The Ministry of Education (MOE) in Singapore has a strange practice of presenting national examination results along racial lines (the Primary School Leaving Examination, for instance). The MOE tracks how students from a particular race – that is, test-takers from the Chinese, Indian, Malay, or “Others” communities – have fared, before analysing whether their performances have improved from the previous years. The primary justification, I presume, is so that the race-based self-help groups (CDAC, Mendaki, and SINDA) can then provide the necessary developmental assistance or tuition programmes to the households or students.
Naturally, the presumption is that problem-solving through the self-help organisations would be the most effective. Yet, such categorisation first entrenches divides between the dissimilar groups, and allows unfounded stereotypes or perceptions to manifest: “Oh, look at the Chinese student; he must be smarter than his counterparts, because the statistics say so”. The curious, underlying assumption is that Chinese, Indian, and Malay schoolchildren require varying kinds of academic-scholastic instruction, and has to be managed by the respective race-based associations. The convenient generalisation is also inadequate, because it fails to give credit to individual test-takers who might have done exceedingly well. Pedantic adherence to this problematic status quo also means that we are missing an opportunity to promote genuine interactions between schooling Singaporeans, regardless of their race.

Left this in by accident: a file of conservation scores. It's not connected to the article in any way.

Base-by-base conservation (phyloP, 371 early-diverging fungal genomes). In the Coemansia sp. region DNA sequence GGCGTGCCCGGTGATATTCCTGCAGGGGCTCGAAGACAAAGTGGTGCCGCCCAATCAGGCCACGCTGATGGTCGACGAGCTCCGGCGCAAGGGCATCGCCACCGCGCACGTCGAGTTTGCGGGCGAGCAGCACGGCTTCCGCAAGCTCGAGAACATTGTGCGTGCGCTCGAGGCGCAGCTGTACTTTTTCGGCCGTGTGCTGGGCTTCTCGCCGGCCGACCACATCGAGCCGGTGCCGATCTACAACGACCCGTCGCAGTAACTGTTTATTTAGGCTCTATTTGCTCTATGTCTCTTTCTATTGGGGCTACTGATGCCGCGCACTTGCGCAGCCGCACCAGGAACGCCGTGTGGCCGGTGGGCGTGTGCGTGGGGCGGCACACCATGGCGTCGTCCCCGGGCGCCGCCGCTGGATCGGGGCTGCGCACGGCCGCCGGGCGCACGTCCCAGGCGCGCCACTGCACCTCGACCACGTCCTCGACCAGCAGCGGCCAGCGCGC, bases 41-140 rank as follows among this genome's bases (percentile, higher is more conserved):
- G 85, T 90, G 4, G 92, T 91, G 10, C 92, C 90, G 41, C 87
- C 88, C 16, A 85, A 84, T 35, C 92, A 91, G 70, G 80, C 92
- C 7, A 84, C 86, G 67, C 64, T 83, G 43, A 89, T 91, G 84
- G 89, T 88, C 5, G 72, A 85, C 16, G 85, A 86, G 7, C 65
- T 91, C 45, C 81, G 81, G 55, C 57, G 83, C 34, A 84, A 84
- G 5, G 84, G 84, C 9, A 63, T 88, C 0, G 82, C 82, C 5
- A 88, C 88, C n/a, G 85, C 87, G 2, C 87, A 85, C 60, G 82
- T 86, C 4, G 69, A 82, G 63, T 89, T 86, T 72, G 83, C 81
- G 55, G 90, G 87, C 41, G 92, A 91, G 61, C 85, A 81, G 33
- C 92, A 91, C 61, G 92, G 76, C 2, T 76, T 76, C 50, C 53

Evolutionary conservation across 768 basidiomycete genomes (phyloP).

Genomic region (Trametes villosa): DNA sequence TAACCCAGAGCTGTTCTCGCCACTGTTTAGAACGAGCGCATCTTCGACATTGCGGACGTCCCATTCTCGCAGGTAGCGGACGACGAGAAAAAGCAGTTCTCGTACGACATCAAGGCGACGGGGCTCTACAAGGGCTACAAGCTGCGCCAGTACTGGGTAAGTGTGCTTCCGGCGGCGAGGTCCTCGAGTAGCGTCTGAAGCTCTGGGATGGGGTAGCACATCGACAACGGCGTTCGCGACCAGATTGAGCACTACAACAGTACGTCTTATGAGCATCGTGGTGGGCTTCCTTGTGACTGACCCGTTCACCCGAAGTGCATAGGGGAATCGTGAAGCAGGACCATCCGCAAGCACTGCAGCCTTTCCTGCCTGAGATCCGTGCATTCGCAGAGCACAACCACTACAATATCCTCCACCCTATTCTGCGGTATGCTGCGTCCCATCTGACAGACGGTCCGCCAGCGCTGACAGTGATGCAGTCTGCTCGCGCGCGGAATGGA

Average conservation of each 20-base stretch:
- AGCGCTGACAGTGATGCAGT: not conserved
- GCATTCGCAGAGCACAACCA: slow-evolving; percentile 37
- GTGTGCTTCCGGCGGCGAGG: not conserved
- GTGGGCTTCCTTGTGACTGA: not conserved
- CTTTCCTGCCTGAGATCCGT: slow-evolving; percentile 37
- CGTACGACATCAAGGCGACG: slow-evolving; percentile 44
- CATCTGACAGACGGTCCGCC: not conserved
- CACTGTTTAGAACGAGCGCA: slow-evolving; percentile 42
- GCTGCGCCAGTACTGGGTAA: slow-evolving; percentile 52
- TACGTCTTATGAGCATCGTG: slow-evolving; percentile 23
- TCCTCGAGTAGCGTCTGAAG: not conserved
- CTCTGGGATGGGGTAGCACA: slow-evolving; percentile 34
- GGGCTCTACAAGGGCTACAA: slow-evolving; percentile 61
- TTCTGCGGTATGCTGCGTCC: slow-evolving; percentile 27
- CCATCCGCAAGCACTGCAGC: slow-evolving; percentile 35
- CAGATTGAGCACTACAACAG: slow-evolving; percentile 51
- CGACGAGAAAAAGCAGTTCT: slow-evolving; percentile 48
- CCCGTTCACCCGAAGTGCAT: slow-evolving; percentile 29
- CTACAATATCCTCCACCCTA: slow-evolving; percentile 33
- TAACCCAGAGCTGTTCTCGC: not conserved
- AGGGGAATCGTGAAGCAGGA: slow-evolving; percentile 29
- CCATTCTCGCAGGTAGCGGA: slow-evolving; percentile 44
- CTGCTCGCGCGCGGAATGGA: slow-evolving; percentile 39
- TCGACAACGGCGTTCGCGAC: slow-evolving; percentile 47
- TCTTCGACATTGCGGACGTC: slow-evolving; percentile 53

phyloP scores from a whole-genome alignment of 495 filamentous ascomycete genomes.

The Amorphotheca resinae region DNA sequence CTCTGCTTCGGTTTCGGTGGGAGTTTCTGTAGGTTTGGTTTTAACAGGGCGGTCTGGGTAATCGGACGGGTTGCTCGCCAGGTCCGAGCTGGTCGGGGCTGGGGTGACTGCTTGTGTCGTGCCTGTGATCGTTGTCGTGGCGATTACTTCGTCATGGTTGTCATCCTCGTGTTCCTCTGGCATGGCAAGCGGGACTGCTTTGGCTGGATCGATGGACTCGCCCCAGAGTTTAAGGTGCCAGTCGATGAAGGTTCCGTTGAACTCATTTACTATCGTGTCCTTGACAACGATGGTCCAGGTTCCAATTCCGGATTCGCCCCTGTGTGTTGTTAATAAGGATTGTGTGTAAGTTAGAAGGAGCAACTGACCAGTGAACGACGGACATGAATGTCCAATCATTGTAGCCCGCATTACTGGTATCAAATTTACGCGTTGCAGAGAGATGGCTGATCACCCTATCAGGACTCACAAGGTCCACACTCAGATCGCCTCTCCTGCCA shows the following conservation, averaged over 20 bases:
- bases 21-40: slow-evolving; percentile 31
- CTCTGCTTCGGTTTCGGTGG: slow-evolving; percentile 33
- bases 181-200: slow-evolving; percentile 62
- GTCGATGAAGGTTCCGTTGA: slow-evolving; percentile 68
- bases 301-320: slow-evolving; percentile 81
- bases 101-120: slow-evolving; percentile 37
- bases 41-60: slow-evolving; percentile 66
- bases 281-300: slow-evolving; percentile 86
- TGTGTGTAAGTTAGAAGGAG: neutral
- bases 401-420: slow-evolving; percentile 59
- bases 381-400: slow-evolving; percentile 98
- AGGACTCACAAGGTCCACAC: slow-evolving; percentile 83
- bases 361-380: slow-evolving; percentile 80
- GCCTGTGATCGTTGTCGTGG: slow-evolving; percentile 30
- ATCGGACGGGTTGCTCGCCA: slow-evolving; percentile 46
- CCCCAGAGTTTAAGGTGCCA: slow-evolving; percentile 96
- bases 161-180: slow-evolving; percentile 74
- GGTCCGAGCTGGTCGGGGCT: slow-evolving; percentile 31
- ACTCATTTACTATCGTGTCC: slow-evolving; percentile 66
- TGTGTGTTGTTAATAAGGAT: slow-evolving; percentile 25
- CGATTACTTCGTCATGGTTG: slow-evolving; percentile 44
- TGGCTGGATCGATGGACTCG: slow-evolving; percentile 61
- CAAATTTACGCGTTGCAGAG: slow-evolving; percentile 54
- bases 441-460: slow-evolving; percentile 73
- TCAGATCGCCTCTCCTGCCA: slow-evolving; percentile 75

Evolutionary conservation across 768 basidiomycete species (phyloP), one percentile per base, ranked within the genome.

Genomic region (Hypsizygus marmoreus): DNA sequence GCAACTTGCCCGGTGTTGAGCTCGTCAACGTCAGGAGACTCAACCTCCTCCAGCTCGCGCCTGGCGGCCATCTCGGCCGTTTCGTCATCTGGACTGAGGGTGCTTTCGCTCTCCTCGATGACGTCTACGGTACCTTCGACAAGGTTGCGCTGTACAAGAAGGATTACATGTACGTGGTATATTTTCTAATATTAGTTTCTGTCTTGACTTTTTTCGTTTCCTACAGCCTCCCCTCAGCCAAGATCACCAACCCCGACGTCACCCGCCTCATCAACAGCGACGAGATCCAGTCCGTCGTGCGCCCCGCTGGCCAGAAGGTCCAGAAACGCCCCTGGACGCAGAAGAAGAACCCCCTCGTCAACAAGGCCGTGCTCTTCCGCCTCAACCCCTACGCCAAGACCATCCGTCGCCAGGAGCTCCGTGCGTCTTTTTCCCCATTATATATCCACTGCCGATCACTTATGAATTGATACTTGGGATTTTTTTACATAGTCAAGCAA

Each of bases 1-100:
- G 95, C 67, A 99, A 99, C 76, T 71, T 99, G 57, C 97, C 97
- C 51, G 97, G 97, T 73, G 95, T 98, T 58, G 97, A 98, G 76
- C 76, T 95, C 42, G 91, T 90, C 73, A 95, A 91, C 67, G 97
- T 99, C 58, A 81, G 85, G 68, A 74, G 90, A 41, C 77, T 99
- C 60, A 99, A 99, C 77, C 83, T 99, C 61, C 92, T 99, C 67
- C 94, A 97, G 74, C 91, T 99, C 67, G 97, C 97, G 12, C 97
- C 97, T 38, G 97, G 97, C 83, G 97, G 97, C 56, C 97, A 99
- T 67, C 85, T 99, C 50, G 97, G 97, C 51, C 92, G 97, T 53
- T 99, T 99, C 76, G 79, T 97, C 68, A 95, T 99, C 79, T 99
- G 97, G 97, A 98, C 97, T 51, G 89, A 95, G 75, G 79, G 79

[Further, thanks to a friend: What about children from mixed race parentage, who might not come under fall of these associations?]
Some – especially during the elections a couple of years ago – have called for the integration of CDAC, Mendaki, and SINDA. That deserves another commentary, but at the very least within the education system (or as a starting point), we can and should think of more useful ways to present the overall academic results. I propose two.
First, the most effective way would be to present the examination results based on the socioeconomic income of households, so that the MOE – and the administration – can properly evaluate if the playing ground is level (or not disproportionately skewed) across socioeconomic income distributions. If not, strategies can then be designed to assist parents and students, in terms of dedicating more resources through platforms, or providing intervention programmes and affordable enrichment classes. This is in line with present plans to empower kids from young, to ensure that they get a helpful head-start from young. Moreover, understanding how students from each income bracket perform can be beneficial when planning socio-political policies, to see if the problems of inequality are within control.
Second, knowing how students within a certain neighbourhood or constituency perform can be constructive, because interested non-government organisations or government agencies can seek to explore the possible explanations, before designing strategies or centres to work with students who may be underperforming in their academic-scholastic endeavours. This form of segmentation has practical application, especially when it is used in conjunction with the first recommendation.
A version of this article was published in TODAY.